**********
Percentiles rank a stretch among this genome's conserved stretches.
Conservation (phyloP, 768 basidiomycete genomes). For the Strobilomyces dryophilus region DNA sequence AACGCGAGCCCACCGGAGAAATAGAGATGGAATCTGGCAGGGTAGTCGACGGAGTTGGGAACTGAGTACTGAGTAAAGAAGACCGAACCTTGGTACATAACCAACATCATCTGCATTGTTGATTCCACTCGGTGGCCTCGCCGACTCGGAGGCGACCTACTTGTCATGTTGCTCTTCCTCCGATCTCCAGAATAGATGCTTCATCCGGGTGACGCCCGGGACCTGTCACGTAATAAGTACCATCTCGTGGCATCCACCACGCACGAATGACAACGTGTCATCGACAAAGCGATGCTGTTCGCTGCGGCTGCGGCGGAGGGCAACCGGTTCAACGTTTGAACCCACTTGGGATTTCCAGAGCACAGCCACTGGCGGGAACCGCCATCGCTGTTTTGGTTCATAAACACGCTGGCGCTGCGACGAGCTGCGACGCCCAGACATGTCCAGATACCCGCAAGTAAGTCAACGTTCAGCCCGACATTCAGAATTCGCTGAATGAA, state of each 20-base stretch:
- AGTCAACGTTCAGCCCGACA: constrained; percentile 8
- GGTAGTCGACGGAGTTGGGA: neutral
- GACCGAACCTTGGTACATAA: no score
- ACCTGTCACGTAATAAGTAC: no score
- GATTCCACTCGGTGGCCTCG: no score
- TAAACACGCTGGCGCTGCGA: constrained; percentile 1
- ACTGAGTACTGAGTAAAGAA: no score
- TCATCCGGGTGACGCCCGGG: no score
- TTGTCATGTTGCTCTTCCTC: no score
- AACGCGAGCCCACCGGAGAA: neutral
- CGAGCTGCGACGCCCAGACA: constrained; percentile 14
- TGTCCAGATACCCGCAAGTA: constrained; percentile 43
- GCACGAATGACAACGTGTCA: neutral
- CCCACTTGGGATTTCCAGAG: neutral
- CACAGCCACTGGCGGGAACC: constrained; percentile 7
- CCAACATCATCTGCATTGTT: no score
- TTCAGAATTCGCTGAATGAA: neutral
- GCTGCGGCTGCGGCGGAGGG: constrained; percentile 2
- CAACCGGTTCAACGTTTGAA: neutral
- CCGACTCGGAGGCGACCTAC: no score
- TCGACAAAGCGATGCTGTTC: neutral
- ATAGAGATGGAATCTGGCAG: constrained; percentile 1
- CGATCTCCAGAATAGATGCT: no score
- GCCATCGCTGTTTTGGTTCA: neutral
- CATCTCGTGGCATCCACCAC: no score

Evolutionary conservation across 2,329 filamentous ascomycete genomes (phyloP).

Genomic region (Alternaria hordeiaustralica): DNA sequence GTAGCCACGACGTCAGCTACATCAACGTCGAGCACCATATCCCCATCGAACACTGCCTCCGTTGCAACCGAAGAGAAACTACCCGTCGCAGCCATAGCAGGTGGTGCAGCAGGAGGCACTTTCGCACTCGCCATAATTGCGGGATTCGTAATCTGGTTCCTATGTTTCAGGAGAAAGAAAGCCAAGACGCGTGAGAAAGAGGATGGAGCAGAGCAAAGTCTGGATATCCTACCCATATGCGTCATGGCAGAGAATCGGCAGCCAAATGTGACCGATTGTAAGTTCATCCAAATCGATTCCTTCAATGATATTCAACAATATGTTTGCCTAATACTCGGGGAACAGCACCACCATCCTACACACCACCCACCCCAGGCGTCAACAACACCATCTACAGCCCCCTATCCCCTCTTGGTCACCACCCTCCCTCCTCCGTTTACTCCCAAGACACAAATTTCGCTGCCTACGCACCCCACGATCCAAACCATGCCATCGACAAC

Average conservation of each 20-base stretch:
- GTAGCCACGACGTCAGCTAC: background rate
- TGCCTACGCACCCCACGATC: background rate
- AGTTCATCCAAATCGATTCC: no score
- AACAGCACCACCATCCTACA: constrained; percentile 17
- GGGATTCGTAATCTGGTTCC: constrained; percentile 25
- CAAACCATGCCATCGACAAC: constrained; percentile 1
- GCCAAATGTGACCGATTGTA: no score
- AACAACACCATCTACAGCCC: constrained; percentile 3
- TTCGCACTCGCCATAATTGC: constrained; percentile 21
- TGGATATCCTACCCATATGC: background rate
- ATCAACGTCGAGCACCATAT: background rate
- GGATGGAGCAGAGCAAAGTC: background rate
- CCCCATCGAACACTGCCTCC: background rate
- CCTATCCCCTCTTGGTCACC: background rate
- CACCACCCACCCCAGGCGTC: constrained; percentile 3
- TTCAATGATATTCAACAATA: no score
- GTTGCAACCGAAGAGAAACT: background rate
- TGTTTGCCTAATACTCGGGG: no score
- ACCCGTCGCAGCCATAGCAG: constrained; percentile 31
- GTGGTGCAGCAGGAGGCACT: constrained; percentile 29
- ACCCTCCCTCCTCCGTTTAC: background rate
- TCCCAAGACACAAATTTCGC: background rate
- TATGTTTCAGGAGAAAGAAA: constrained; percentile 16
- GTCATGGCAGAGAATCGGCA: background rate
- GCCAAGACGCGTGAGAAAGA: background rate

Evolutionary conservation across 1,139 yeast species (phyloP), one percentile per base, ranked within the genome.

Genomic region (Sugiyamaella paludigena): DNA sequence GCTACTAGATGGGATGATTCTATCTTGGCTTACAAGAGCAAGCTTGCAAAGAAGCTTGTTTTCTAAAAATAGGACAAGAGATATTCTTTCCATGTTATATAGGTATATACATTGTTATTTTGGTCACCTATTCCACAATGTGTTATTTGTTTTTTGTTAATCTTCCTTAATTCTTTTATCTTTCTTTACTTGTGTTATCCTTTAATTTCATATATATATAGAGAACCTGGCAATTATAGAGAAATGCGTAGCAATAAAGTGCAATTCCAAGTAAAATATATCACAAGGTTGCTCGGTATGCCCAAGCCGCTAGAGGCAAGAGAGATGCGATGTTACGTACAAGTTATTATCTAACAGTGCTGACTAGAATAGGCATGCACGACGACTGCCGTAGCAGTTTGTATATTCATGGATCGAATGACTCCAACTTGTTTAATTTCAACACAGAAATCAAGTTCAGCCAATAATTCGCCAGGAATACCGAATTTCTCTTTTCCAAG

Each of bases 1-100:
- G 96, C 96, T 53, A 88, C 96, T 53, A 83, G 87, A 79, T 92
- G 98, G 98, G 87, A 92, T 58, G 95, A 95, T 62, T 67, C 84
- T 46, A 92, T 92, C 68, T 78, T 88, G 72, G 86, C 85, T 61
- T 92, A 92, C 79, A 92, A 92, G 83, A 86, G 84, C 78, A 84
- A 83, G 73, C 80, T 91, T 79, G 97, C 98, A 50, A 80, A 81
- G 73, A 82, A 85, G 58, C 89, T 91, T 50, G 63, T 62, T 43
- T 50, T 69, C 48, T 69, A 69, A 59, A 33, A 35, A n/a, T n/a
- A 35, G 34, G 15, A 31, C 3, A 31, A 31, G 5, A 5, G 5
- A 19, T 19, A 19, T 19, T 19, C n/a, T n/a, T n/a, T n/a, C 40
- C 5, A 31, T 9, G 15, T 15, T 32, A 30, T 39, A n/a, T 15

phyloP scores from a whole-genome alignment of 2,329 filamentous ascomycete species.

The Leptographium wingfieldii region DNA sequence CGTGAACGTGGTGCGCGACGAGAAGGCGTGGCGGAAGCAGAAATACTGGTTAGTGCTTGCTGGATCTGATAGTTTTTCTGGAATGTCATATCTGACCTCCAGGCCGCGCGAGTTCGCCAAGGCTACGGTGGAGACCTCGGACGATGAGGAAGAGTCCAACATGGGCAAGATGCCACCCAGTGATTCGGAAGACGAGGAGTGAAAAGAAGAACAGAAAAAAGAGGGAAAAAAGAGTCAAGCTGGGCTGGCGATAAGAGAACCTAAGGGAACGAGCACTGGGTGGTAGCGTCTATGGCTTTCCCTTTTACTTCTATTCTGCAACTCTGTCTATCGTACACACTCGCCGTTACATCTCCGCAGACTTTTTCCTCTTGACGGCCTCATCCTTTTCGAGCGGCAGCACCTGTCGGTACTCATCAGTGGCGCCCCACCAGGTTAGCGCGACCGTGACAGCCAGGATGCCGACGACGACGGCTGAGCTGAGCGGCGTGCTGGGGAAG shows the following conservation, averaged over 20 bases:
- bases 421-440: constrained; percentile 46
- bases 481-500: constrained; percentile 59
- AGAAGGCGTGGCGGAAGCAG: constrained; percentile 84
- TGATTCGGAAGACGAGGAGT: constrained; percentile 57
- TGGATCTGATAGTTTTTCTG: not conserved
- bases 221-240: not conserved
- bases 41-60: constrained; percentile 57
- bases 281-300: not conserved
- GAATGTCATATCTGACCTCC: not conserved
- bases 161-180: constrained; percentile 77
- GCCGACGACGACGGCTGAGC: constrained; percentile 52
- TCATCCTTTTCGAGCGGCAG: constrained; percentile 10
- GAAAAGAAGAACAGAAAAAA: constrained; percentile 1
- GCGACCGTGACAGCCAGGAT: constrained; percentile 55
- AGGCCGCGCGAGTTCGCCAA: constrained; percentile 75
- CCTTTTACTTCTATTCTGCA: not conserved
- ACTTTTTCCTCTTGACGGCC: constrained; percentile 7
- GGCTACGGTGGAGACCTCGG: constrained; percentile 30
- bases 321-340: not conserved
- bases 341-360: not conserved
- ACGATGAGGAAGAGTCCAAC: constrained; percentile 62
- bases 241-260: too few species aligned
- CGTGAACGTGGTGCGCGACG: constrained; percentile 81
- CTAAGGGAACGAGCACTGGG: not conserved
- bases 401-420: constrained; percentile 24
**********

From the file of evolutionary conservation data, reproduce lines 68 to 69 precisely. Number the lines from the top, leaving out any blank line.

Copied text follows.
- C 5, A 31, T 9, G 15, T 15, T 32, A 30, T 39, A n/a, T 15

phyloP scores from a whole-genome alignment of 2,329 filamentous ascomycete species.